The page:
Stictocephala issue

Stictocephala alta and bisonia are apparently two different species, as is correctly reflected by the iNat-taxonomy. So no need to flag the taxon.
However, as until recently only St. alta was available to select, the large majority of observations at species level are of St. alta (500 in US, 300 in Europe) vs. only a dozen of St. bisonia.

See e.g. discussion here:

Here is the problem: at least in Europe all observations should be IDed as St. bisonia, and I guess that would be the case for most US observations as well. So would a taxon swap have been a better solution?

I don’t know how well the two species can be separated by photos, but as of know, a lot of effort would need to be taken to ‘correct’ for all those observations.

Any suggestions how to tackle this?

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My 2 cents – if even a small part of the current observations are correctly identified as S. alta, a swap would not be a good idea, since it would end up intentionally misidentifying the correct S. alta observations as S. bisonia.

The only other way to avoid manually adding corrective IDs on all the other observations would be an atlased taxon split. The results would depend on how geographically separable the two taxa are (by standard administrative units). If they have mostly separate geographic ranges (especially the correctly identified S. alta observations), this would be the most efficient approach. But if there is a lot of overlap, all the observations in the area of overlap will get kicked up to genus level, and still need to be manually re-identified to species.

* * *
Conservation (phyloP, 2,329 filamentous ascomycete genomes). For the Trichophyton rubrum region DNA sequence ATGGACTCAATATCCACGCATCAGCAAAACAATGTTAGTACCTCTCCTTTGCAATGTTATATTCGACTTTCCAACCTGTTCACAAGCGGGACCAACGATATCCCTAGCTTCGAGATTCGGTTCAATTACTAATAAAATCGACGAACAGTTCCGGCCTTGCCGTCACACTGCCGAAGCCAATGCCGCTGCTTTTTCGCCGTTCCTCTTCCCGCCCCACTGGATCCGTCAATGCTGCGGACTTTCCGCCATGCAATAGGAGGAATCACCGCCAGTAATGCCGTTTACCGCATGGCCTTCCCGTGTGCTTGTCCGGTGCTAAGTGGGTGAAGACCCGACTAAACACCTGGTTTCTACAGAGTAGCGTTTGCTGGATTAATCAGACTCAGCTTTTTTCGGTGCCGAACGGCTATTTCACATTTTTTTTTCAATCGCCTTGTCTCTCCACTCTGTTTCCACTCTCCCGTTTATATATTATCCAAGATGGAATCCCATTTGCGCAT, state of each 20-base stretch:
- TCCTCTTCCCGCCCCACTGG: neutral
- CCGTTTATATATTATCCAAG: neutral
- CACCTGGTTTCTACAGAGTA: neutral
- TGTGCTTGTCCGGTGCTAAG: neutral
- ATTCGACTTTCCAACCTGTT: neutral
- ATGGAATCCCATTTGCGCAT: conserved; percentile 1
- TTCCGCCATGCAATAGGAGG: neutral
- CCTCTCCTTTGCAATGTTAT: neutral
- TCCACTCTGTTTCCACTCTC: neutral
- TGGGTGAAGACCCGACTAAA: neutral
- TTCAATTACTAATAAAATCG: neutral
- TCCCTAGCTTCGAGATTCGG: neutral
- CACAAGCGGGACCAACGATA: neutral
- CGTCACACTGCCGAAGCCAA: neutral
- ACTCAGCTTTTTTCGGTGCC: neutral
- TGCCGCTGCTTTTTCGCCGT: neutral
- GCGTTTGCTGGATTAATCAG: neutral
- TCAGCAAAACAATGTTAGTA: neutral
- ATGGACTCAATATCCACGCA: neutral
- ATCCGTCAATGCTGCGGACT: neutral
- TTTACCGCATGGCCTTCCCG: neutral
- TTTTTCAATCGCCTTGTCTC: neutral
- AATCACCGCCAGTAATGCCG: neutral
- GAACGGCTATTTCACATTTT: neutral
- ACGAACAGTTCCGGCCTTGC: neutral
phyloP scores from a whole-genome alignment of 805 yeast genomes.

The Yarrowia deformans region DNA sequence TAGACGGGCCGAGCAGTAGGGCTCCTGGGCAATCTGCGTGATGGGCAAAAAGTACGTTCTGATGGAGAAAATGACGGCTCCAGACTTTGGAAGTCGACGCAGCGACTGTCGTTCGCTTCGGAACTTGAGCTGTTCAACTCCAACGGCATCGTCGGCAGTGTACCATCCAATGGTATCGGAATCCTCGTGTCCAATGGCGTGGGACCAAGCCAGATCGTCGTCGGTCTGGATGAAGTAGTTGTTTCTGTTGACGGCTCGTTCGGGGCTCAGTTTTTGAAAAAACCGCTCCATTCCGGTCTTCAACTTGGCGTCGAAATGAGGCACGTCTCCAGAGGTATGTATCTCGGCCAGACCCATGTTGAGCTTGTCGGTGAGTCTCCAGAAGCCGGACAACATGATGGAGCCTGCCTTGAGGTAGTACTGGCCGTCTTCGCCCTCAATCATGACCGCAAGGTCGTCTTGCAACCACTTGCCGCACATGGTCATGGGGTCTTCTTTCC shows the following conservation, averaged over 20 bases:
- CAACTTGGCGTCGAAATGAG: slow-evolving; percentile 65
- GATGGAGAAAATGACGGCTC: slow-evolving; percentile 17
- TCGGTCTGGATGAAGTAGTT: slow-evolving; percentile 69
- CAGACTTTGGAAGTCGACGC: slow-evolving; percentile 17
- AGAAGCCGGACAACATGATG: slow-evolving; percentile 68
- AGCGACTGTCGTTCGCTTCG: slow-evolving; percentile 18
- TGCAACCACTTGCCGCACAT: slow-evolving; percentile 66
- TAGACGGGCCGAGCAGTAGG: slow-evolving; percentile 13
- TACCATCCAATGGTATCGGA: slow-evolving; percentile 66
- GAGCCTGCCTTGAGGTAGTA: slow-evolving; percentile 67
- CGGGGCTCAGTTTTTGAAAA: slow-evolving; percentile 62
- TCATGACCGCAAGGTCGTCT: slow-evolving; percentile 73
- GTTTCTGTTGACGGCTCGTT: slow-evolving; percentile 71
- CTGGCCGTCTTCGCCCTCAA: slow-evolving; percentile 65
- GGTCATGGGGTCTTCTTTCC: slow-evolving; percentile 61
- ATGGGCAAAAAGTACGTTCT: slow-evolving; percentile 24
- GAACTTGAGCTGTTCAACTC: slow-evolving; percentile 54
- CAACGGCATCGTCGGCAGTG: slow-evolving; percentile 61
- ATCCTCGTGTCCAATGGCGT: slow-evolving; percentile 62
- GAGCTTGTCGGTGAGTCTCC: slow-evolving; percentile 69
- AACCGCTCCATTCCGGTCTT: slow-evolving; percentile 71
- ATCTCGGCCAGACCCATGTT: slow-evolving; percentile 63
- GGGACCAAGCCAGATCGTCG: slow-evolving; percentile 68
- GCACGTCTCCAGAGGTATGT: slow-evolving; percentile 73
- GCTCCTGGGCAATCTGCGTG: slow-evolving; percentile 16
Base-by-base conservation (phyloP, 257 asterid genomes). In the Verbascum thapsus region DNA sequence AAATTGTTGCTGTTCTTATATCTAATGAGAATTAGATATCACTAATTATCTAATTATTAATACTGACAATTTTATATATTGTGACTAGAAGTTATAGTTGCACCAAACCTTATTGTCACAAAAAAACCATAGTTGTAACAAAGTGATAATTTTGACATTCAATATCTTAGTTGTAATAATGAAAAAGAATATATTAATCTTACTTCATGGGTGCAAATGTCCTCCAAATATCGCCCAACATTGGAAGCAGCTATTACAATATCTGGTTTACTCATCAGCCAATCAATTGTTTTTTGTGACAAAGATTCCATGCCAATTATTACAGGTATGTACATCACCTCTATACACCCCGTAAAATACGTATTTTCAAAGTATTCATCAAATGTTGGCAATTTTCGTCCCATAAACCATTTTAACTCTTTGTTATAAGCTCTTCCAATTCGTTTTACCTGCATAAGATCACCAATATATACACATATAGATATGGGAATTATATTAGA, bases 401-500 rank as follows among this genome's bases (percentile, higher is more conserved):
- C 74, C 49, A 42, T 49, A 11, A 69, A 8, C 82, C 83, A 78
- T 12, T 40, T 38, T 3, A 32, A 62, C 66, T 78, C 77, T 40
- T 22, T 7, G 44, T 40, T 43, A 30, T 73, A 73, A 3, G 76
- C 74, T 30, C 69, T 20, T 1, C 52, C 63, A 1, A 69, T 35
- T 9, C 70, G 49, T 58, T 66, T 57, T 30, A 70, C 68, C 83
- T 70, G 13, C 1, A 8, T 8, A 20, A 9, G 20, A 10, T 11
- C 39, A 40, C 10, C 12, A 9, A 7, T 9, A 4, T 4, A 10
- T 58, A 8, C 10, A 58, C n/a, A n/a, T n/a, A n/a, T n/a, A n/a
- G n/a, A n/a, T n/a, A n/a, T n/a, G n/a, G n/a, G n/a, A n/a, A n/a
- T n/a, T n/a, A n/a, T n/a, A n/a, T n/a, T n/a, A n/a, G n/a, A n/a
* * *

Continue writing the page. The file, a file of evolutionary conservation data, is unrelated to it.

I think you just have to assess which approach would cause the least disruption and go with it.


@jdmore I was wondering about the photo ID potential of the two species exactly because of what you considered: that there are true S. alta IDs among them. So, if that amount would be small, and an expert would aim to go through them, then maybe it would be easier to revert the few ‘true’ S. alta observations then the other way round. Maybe some hopper expert will join the discussion? @nomolosx @hopperdude215


Sorry I’m late to the party. Yes, this is an issue where Kyle or I will have to go through the individual observations and correct them, at least for the U.S. This will be a large undertaking (we’ve done similar things before such as with Graphocephala), but before we do it we will need to develop an understanding of the species (the true appearance of S. alta is not entirely clear) and have time, which will be unlikely any time soon. I made the new species page instead of a swap for now as I feel like it’s the least disruptive option for the time being. I echo what @jdmore says. Treehopper taxonomy as a whole is still quite messy on iNat; perhaps Kyle and I will be able to address these things in the winter (I am mostly unfamiliar with the family at the moment other than the things we’ve already gone through). All in all, this is something we will likely address at some point as we work through ID’s and taxonomy corrections.